Such rapid growth (due partially to speculation) was unsustainable, however. The market contracted in the mid-1990s, leading to the closure of many Direct Market shops.[7] Diamond and Capital City began closing local warehouses, moving from a decentralized model in which many local warehouses provided full service to a given area to a centralized one with a few shipping hubs and no local walk-in service at all. In 1994, Capital City created controversy by announcing penalties for publishers who didn't deliver their products within promised deadlines; this move followed an industry-wide push for 30-day returnability, a practice formerly in use when comics were primarily distributed in newsstands.[8]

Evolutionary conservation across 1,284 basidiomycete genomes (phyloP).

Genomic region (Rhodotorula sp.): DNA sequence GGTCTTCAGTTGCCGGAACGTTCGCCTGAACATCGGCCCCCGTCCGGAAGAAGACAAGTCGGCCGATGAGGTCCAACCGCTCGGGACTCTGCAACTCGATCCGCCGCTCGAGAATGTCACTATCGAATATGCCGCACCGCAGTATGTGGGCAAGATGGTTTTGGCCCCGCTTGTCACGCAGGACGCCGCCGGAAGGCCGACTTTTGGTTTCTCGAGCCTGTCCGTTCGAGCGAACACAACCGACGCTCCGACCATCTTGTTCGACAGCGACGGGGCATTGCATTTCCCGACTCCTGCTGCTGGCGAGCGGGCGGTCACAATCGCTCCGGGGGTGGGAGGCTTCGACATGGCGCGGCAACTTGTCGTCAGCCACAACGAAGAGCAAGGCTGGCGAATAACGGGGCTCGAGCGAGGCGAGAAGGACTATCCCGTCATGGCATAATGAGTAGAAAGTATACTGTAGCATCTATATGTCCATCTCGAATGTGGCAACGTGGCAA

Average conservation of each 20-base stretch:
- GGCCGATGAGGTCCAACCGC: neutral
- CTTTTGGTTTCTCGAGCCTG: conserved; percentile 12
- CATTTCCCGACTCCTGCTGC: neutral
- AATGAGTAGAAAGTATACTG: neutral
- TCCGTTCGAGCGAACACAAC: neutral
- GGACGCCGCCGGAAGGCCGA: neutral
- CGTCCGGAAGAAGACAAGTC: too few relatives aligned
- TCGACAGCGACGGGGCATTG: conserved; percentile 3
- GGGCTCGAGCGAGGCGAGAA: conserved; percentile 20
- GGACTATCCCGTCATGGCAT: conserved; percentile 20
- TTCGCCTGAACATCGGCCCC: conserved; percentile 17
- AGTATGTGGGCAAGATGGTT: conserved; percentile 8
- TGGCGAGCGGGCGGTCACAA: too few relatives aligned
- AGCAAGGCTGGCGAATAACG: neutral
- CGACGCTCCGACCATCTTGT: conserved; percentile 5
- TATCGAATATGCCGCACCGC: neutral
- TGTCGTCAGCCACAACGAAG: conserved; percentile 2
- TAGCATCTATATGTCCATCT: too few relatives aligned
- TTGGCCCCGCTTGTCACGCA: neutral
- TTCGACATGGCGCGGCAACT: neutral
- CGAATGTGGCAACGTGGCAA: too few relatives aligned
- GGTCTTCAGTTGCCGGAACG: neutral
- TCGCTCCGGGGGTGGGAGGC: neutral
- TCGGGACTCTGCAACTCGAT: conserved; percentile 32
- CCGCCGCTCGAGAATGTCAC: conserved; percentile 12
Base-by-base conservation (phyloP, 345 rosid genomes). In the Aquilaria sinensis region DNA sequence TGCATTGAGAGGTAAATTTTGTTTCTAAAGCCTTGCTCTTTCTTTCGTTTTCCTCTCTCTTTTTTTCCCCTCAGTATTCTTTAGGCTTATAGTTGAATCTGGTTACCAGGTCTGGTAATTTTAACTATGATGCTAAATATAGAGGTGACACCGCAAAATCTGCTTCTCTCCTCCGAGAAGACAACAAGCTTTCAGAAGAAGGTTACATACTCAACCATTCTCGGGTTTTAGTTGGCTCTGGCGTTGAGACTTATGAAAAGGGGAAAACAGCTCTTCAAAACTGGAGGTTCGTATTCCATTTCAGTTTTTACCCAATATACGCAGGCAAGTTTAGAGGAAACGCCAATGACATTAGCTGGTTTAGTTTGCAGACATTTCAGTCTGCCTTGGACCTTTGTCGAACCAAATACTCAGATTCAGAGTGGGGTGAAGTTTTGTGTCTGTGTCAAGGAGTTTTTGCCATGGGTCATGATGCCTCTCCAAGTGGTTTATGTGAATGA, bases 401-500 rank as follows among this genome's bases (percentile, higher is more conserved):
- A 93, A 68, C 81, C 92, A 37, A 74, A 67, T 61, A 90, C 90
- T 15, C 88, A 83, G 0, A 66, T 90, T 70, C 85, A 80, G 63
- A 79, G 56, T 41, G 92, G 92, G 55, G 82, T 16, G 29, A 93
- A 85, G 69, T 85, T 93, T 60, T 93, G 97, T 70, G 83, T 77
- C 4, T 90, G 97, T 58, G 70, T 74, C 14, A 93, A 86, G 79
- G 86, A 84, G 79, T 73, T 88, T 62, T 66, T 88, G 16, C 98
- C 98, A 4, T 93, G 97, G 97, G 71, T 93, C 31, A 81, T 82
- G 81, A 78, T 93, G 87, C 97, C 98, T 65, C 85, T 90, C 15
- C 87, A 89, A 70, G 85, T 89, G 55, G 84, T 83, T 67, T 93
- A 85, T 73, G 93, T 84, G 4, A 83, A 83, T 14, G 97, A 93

Marvel Comics purchased Heroes World, by that time the third largest distributor behind Diamond and Capital City,[9][10] with the intention of self-distributing their products; Heroes World also stopped carrying other publishers' books. Other distributors sought exclusive deals with other major publishers to compensate for the substantial loss of Marvel's business. DC Comics, Image Comics, Dark Horse Comics, and several smaller publishers made exclusive deals with Diamond Comic Distributors.[11] Most other distributors, including Capital City Distribution, Diamond's main competitor at the time, either went out of business or were acquired by Diamond.[12] Others established niches — such as re-orders — in which they could compete. When self-distribution failed to meet Marvel's objectives, they also signed an exclusive distribution deal with Diamond, which had by then become the primary supplier for the Direct Market.

2000s[edit]